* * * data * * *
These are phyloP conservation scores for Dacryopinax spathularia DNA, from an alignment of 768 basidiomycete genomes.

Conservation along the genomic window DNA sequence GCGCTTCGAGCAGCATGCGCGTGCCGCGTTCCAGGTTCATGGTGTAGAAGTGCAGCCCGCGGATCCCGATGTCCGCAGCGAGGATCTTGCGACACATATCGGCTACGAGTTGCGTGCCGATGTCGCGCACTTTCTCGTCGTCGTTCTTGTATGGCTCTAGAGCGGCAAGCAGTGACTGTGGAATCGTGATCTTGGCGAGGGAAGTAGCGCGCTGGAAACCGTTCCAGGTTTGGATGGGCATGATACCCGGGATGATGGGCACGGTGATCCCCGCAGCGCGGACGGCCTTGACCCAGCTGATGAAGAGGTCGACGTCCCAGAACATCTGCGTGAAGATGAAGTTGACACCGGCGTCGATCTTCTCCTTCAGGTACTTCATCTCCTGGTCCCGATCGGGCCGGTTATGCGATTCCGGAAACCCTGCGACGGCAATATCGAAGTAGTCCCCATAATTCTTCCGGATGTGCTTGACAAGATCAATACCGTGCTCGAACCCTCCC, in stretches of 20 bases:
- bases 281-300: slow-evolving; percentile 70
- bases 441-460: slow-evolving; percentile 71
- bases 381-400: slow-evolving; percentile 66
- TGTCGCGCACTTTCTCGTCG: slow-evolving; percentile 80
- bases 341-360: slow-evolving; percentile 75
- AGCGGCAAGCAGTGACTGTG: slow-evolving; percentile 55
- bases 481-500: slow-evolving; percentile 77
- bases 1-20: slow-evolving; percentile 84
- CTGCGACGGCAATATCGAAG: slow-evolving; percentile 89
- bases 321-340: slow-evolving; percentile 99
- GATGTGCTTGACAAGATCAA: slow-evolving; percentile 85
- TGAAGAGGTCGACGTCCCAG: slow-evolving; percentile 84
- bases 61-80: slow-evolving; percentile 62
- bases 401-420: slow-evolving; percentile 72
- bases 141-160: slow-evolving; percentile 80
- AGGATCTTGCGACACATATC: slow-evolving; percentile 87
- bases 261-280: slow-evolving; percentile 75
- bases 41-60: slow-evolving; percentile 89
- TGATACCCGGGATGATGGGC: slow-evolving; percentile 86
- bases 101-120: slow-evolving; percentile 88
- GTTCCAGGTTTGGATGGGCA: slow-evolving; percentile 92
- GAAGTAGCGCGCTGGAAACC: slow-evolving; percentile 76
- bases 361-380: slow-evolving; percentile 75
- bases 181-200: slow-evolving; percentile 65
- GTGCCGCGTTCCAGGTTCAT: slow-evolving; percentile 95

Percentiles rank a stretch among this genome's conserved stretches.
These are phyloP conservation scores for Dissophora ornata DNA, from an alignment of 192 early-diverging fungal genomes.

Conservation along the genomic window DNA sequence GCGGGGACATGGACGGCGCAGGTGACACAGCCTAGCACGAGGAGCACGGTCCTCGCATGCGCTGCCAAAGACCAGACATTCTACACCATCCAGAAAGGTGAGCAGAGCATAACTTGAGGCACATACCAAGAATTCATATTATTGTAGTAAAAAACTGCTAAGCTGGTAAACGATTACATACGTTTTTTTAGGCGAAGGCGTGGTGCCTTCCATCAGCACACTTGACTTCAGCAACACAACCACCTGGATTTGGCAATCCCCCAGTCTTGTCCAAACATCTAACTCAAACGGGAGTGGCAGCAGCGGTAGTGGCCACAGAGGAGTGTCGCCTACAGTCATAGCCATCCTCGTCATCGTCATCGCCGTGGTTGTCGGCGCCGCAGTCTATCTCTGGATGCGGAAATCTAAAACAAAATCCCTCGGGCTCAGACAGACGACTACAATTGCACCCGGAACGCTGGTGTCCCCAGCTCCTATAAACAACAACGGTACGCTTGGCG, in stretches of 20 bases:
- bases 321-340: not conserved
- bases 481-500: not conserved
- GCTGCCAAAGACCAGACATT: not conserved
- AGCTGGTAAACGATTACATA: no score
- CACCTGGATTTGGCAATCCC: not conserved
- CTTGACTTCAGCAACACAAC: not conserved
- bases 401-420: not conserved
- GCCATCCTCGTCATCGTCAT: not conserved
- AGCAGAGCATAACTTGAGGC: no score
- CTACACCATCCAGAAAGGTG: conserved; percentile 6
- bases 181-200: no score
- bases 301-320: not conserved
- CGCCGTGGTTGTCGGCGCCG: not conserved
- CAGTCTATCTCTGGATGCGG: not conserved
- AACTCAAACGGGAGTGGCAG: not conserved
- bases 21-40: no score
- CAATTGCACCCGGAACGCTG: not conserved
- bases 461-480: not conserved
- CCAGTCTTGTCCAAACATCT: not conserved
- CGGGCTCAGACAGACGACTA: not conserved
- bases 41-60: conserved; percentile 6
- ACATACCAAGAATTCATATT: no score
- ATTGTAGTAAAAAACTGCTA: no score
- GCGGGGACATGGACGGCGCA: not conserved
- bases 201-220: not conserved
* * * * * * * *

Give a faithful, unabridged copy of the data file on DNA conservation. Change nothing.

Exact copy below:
These are phyloP conservation scores for Dacryopinax spathularia DNA, from an alignment of 768 basidiomycete genomes.

Conservation along the genomic window DNA sequence GCGCTTCGAGCAGCATGCGCGTGCCGCGTTCCAGGTTCATGGTGTAGAAGTGCAGCCCGCGGATCCCGATGTCCGCAGCGAGGATCTTGCGACACATATCGGCTACGAGTTGCGTGCCGATGTCGCGCACTTTCTCGTCGTCGTTCTTGTATGGCTCTAGAGCGGCAAGCAGTGACTGTGGAATCGTGATCTTGGCGAGGGAAGTAGCGCGCTGGAAACCGTTCCAGGTTTGGATGGGCATGATACCCGGGATGATGGGCACGGTGATCCCCGCAGCGCGGACGGCCTTGACCCAGCTGATGAAGAGGTCGACGTCCCAGAACATCTGCGTGAAGATGAAGTTGACACCGGCGTCGATCTTCTCCTTCAGGTACTTCATCTCCTGGTCCCGATCGGGCCGGTTATGCGATTCCGGAAACCCTGCGACGGCAATATCGAAGTAGTCCCCATAATTCTTCCGGATGTGCTTGACAAGATCAATACCGTGCTCGAACCCTCCC, in stretches of 20 bases:
- bases 281-300: slow-evolving; percentile 70
- bases 441-460: slow-evolving; percentile 71
- bases 381-400: slow-evolving; percentile 66
- TGTCGCGCACTTTCTCGTCG: slow-evolving; percentile 80
- bases 341-360: slow-evolving; percentile 75
- AGCGGCAAGCAGTGACTGTG: slow-evolving; percentile 55
- bases 481-500: slow-evolving; percentile 77
- bases 1-20: slow-evolving; percentile 84
- CTGCGACGGCAATATCGAAG: slow-evolving; percentile 89
- bases 321-340: slow-evolving; percentile 99
- GATGTGCTTGACAAGATCAA: slow-evolving; percentile 85
- TGAAGAGGTCGACGTCCCAG: slow-evolving; percentile 84
- bases 61-80: slow-evolving; percentile 62
- bases 401-420: slow-evolving; percentile 72
- bases 141-160: slow-evolving; percentile 80
- AGGATCTTGCGACACATATC: slow-evolving; percentile 87
- bases 261-280: slow-evolving; percentile 75
- bases 41-60: slow-evolving; percentile 89
- TGATACCCGGGATGATGGGC: slow-evolving; percentile 86
- bases 101-120: slow-evolving; percentile 88
- GTTCCAGGTTTGGATGGGCA: slow-evolving; percentile 92
- GAAGTAGCGCGCTGGAAACC: slow-evolving; percentile 76
- bases 361-380: slow-evolving; percentile 75
- bases 181-200: slow-evolving; percentile 65
- GTGCCGCGTTCCAGGTTCAT: slow-evolving; percentile 95

Percentiles rank a stretch among this genome's conserved stretches.
These are phyloP conservation scores for Dissophora ornata DNA, from an alignment of 192 early-diverging fungal genomes.

Conservation along the genomic window DNA sequence GCGGGGACATGGACGGCGCAGGTGACACAGCCTAGCACGAGGAGCACGGTCCTCGCATGCGCTGCCAAAGACCAGACATTCTACACCATCCAGAAAGGTGAGCAGAGCATAACTTGAGGCACATACCAAGAATTCATATTATTGTAGTAAAAAACTGCTAAGCTGGTAAACGATTACATACGTTTTTTTAGGCGAAGGCGTGGTGCCTTCCATCAGCACACTTGACTTCAGCAACACAACCACCTGGATTTGGCAATCCCCCAGTCTTGTCCAAACATCTAACTCAAACGGGAGTGGCAGCAGCGGTAGTGGCCACAGAGGAGTGTCGCCTACAGTCATAGCCATCCTCGTCATCGTCATCGCCGTGGTTGTCGGCGCCGCAGTCTATCTCTGGATGCGGAAATCTAAAACAAAATCCCTCGGGCTCAGACAGACGACTACAATTGCACCCGGAACGCTGGTGTCCCCAGCTCCTATAAACAACAACGGTACGCTTGGCG, in stretches of 20 bases:
- bases 321-340: not conserved
- bases 481-500: not conserved
- GCTGCCAAAGACCAGACATT: not conserved
- AGCTGGTAAACGATTACATA: no score
- CACCTGGATTTGGCAATCCC: not conserved
- CTTGACTTCAGCAACACAAC: not conserved
- bases 401-420: not conserved
- GCCATCCTCGTCATCGTCAT: not conserved
- AGCAGAGCATAACTTGAGGC: no score
- CTACACCATCCAGAAAGGTG: conserved; percentile 6
- bases 181-200: no score
- bases 301-320: not conserved
- CGCCGTGGTTGTCGGCGCCG: not conserved
- CAGTCTATCTCTGGATGCGG: not conserved
- AACTCAAACGGGAGTGGCAG: not conserved
- bases 21-40: no score
- CAATTGCACCCGGAACGCTG: not conserved
- bases 461-480: not conserved
- CCAGTCTTGTCCAAACATCT: not conserved
- CGGGCTCAGACAGACGACTA: not conserved
- bases 41-60: conserved; percentile 6
- ACATACCAAGAATTCATATT: no score
- ATTGTAGTAAAAAACTGCTA: no score
- GCGGGGACATGGACGGCGCA: not conserved
- bases 201-220: not conserved